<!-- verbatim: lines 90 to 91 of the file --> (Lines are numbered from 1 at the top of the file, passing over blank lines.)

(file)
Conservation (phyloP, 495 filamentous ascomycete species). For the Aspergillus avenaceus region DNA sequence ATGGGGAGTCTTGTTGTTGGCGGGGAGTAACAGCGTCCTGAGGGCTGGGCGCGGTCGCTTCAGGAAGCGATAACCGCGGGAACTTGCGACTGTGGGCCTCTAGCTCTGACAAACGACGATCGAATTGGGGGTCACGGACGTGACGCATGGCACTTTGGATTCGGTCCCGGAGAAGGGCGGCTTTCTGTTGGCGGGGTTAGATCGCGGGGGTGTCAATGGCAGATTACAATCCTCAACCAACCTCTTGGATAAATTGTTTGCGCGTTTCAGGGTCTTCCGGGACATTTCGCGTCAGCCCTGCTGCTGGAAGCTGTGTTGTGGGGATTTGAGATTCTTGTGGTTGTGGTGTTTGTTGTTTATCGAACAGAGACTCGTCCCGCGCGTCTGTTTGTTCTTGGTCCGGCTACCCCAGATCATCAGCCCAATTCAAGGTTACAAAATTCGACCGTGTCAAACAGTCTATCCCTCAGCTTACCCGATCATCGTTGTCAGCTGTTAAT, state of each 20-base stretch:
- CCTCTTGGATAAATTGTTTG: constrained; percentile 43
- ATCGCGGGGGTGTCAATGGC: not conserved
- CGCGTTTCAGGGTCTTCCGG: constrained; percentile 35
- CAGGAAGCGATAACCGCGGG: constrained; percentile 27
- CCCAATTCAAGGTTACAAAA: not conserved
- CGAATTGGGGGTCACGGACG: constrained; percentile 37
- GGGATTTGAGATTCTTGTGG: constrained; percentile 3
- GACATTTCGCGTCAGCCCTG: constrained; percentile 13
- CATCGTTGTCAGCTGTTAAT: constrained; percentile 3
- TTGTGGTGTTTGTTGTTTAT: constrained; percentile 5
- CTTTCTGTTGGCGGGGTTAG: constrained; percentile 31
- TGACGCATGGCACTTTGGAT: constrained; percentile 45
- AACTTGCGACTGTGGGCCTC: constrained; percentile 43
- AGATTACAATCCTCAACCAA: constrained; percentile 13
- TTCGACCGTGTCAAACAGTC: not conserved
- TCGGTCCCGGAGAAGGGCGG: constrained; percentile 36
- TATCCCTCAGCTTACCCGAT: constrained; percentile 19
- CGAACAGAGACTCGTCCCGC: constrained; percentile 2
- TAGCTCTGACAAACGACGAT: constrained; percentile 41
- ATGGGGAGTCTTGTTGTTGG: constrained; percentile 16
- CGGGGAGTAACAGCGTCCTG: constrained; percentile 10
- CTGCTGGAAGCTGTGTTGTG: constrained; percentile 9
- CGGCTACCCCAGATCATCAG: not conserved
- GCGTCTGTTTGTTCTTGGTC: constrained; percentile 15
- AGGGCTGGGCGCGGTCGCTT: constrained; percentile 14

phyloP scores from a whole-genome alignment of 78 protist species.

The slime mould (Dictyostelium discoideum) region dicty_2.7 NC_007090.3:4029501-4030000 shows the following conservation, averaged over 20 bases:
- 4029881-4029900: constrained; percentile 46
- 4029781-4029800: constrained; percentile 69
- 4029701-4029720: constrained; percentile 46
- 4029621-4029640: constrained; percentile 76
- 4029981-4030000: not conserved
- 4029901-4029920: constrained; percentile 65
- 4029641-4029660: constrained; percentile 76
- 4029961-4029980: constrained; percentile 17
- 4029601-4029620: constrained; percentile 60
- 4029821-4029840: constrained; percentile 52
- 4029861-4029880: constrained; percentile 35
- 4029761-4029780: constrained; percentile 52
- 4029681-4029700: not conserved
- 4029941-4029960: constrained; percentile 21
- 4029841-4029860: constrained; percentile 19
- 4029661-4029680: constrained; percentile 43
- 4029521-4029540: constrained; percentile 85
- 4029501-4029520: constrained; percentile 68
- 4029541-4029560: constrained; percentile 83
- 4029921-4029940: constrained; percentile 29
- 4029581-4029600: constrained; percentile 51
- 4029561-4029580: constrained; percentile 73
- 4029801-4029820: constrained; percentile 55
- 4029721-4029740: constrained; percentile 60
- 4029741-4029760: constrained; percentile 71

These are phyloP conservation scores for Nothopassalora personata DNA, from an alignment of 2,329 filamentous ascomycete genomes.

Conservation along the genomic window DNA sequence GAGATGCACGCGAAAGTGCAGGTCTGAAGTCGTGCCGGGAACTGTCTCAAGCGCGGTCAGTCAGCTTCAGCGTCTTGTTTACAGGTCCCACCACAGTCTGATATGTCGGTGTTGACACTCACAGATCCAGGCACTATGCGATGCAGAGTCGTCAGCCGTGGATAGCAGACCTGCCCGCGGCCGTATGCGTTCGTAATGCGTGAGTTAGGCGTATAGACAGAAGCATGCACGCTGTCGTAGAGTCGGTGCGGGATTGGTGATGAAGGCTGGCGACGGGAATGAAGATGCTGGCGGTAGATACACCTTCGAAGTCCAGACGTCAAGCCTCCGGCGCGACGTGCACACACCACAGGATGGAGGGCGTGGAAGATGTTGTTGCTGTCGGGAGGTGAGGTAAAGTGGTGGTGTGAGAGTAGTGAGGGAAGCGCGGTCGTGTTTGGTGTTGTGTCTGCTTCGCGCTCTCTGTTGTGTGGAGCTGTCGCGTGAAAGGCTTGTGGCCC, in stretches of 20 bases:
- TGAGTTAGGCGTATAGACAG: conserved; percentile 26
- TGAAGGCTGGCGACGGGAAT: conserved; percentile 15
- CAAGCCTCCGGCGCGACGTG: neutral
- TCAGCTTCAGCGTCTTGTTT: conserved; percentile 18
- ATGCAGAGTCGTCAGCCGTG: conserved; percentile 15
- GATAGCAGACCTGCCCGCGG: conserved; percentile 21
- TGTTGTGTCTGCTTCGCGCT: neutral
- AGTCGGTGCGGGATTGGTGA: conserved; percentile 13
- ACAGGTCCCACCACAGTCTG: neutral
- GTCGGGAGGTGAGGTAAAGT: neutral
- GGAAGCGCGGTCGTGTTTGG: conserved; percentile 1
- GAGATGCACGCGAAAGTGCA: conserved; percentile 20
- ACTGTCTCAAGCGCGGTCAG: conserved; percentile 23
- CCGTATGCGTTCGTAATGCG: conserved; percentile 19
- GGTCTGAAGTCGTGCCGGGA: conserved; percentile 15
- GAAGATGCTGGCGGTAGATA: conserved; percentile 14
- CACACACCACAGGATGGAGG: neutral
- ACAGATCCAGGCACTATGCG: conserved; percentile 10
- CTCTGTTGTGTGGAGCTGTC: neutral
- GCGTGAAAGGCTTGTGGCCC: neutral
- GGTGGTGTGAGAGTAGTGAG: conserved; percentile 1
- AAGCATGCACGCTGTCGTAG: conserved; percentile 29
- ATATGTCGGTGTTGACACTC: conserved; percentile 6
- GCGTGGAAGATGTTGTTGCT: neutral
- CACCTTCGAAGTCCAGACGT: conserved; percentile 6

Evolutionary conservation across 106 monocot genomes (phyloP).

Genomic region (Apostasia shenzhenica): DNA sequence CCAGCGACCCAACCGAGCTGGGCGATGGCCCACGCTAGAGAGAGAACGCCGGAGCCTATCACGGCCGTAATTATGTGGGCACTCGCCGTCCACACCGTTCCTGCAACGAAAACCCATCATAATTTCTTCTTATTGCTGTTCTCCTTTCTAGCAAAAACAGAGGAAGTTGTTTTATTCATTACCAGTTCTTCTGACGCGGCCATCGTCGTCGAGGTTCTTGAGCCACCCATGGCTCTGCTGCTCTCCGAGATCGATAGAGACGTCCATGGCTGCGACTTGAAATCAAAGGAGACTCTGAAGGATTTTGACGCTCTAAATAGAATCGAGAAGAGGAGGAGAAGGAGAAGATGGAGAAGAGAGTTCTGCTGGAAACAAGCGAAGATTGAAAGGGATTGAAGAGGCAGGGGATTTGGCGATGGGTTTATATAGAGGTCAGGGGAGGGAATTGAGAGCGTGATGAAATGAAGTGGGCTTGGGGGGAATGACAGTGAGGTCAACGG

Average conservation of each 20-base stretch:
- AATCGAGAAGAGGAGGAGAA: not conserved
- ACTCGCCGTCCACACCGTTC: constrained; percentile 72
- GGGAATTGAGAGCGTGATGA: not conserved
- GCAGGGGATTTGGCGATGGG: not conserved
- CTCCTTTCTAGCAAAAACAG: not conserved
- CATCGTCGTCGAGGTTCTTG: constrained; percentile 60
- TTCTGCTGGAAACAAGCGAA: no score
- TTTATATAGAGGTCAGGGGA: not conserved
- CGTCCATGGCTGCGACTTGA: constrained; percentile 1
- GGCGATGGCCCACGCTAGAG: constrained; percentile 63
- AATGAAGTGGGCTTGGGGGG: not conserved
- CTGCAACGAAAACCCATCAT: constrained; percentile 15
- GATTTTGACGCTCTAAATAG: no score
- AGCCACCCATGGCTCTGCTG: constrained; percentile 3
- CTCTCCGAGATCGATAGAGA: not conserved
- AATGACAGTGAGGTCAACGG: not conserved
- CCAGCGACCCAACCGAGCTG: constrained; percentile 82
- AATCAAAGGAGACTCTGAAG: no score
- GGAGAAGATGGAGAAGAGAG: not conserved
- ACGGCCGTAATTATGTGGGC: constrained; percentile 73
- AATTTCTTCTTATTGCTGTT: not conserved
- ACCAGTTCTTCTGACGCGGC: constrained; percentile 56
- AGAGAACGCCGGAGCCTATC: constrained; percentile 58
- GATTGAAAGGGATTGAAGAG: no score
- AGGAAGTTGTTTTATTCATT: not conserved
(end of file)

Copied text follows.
- TTCTGCTGGAAACAAGCGAA: no score
- TTTATATAGAGGTCAGGGGA: not conserved